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How does this new interface model works and what is about

  • the diamond problem that might arise out of this
  • multiple inheritance character of this implementation
  • and the precedence with which the interface implementations are used ?
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I have the impression that you could answer most of your own questions just by trying it. – Edwin Dalorzo May 27 '13 at 15:36
That's right :) Actually I could not find the answer how the diamond problem was handled. So I've tried it myself. – Alexander Orlov May 27 '13 at 16:06

2 Answers 2

There is a perfect explanation at Java Lambda FAQ.
Here is a citation from What about the diamond problem? article there:

interface A {
    void m() default { ... }        
interface B extends A {}
interface C extends A {}
class D implements B, C {}

In the initial case (the code above), the implementation of m inherited by D is unambiguously that defined by A — there is no other possibility. If the situation is changed so that B now also declares a default implementation of m, that becomes the implementation that D inherits by the “most specific implementation” rule. But if both B and C provide default implementations, then they conflict, and D must either use the syntax syntax X.super.m(...) to explicitly choose one of them, or else redeclare the method itself, overriding all supertype declarations.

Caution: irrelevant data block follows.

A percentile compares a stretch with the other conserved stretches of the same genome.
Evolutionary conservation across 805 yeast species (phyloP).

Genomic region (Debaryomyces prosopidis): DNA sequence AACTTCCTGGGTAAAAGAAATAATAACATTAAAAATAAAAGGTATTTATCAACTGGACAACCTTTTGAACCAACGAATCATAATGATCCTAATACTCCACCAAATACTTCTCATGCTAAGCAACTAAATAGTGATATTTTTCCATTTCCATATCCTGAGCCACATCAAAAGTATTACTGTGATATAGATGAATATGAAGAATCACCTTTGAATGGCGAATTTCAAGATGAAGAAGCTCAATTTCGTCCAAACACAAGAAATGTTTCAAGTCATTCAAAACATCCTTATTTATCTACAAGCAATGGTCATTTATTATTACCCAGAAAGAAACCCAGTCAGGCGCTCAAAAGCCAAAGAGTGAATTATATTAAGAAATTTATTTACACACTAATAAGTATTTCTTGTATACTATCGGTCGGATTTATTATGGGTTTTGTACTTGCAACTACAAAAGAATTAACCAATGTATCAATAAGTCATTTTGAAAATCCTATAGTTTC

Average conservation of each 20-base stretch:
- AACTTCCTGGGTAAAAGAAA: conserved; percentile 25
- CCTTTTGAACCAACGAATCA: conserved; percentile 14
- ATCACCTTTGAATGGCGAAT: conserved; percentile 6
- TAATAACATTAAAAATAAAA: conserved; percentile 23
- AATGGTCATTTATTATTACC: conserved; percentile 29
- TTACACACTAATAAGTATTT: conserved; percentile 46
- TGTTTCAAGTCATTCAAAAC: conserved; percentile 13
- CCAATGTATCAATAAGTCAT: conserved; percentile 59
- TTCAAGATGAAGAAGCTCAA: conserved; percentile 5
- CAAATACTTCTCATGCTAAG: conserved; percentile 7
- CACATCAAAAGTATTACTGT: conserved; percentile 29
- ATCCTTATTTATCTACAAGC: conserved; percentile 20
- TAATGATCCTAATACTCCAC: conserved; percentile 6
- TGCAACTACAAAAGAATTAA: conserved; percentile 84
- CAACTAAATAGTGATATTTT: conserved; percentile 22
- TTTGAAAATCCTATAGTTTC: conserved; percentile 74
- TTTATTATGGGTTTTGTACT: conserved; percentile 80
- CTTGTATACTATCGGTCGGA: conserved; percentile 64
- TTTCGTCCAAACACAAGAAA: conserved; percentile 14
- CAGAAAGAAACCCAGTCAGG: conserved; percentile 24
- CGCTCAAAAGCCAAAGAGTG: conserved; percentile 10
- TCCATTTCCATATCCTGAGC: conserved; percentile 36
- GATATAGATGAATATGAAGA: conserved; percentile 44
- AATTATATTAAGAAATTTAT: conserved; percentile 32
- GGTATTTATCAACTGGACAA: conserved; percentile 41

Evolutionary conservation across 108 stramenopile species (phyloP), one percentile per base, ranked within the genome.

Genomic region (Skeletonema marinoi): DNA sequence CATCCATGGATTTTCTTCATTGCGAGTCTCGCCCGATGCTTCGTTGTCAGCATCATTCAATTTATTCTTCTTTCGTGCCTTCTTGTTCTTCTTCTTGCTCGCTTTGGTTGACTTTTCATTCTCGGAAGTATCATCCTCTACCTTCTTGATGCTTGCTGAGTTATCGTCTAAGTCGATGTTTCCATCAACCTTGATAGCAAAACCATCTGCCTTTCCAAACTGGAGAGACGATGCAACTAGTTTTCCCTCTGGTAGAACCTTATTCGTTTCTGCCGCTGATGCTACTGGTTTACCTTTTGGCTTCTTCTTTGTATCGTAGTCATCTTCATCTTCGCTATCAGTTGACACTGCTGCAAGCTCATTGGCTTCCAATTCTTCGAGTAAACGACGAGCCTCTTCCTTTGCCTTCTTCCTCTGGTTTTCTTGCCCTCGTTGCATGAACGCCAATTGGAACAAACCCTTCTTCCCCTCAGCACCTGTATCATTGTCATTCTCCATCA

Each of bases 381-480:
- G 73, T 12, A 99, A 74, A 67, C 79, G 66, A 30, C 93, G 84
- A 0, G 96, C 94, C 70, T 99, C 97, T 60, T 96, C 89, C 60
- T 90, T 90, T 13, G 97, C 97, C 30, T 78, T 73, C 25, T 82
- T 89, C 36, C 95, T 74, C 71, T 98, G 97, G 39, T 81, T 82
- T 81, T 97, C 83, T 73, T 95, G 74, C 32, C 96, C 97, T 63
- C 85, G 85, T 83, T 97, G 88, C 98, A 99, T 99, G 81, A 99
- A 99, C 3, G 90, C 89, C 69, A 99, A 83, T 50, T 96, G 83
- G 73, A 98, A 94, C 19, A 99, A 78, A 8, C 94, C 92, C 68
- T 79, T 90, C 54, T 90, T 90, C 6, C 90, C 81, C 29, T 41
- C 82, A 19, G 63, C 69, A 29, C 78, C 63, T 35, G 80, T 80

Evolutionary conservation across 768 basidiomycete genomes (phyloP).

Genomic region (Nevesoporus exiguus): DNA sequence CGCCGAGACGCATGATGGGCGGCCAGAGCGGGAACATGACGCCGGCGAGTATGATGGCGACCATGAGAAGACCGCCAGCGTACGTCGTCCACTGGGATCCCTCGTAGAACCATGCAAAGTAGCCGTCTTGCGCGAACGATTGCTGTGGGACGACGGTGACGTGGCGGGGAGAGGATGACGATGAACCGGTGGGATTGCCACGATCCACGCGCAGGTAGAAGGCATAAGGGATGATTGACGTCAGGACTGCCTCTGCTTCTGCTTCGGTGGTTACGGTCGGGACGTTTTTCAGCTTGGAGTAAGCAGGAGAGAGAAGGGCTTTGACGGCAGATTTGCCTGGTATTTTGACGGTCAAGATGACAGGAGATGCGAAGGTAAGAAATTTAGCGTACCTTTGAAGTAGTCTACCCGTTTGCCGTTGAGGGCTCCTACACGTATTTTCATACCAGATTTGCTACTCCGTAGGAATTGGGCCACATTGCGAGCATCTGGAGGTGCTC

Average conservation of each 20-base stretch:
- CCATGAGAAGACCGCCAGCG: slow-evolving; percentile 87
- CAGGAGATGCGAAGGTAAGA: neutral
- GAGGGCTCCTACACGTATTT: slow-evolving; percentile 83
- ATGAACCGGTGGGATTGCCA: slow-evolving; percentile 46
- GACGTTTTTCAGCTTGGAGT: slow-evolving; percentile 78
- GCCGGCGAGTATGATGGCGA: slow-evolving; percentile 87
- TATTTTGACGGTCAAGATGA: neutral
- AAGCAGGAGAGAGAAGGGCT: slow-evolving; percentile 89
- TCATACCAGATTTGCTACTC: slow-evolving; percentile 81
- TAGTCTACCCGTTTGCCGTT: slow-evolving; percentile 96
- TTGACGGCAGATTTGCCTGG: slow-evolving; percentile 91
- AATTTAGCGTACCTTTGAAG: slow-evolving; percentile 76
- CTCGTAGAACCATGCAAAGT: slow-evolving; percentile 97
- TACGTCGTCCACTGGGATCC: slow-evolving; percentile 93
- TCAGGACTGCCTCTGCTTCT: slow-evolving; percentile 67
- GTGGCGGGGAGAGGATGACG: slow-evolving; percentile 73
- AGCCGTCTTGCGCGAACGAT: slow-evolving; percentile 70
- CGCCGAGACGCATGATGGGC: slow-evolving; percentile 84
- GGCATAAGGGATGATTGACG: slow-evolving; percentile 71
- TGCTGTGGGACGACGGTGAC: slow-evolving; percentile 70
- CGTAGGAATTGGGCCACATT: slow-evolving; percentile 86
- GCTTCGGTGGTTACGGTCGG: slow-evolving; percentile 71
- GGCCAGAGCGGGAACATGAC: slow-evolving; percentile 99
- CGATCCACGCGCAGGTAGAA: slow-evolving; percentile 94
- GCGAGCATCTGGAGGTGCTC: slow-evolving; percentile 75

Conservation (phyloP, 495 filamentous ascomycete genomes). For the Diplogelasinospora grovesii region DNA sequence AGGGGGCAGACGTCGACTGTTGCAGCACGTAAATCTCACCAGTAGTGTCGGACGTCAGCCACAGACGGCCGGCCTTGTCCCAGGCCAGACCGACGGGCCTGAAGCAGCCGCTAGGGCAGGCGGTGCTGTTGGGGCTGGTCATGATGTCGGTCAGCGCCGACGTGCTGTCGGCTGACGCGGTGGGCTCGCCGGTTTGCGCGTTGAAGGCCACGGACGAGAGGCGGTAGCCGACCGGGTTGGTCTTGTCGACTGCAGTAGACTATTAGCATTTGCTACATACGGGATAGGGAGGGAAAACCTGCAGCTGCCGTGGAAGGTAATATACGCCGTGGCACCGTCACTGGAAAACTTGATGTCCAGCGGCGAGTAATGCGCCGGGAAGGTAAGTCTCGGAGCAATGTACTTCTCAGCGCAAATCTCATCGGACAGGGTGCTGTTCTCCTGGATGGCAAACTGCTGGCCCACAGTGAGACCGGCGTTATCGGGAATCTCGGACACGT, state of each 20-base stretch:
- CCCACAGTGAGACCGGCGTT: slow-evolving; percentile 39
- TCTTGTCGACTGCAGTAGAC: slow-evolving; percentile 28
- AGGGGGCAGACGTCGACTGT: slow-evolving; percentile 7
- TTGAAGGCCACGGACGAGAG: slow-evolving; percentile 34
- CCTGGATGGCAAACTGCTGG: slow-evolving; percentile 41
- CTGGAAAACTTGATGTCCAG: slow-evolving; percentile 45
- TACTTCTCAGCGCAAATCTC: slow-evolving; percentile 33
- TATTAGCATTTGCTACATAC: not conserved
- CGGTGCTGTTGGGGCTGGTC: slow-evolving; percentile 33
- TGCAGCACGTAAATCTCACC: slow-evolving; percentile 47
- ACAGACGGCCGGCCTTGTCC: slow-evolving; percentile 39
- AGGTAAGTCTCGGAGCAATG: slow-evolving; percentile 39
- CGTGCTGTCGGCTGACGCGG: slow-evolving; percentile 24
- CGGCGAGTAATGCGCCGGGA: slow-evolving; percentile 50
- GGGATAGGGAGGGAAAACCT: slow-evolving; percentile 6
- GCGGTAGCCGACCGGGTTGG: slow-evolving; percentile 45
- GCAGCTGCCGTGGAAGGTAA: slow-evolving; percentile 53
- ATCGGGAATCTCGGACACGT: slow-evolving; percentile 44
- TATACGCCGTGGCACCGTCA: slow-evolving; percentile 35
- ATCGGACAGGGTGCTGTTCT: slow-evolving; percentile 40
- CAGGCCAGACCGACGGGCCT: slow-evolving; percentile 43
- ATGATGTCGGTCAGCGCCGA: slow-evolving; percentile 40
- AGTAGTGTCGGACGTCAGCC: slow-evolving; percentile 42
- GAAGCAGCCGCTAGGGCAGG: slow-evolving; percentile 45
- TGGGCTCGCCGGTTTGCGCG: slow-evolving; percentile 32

Be sure to check out previous article on rules of resolving conflicting method declarations and other articles on Java Lambda project — they are quite good.

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that sounds like chaos :( precedence? – Thufir Sep 1 '13 at 19:04
The links are comprehensive - this should be the accepted answer. – Rory Hunter Dec 9 '14 at 9:53
is there any way of asking the compiler to error out rather than using the “most specific implementation” rule? – Sam Jun 8 at 19:29
up vote 9 down vote accepted

Here is a detailed explanation for Java 8' new interface model & the diamond problem of multiple inheritance.

As you might see in this examples, starting with JDK 8, Java has introduced a kind of multiple inheritance as both, the class and its interface might contain an implementation of the same method (same name & signature). To address the diamond problem there is a precedence in which order an implementation is used: only if the class implements all default / optional methods of its interfaces, the code can be compiled and the implementations of this class are used. Otherwise the compiler tries to patch the missing implementation(s) with interface's default implementation. And if there are multiple default implementations of a method, then the diamond problem occurs and the compiler rejects the compilation.
Java 8' new interfaces model is the result of approaching backwards compatibility, i. e. to keep existing code that was written against pre Java 8 interfaces compilable.

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Is this really correct? Looking at the link from @ruda's answer: The diamond problem does not occur if there are multiple default implementations at different levels in the interface hierarchy. Only if there are multiple default implementations at the same level. That is, only if B and C implement the method. This is not clear from this answer. – joergl Oct 2 '13 at 13:41

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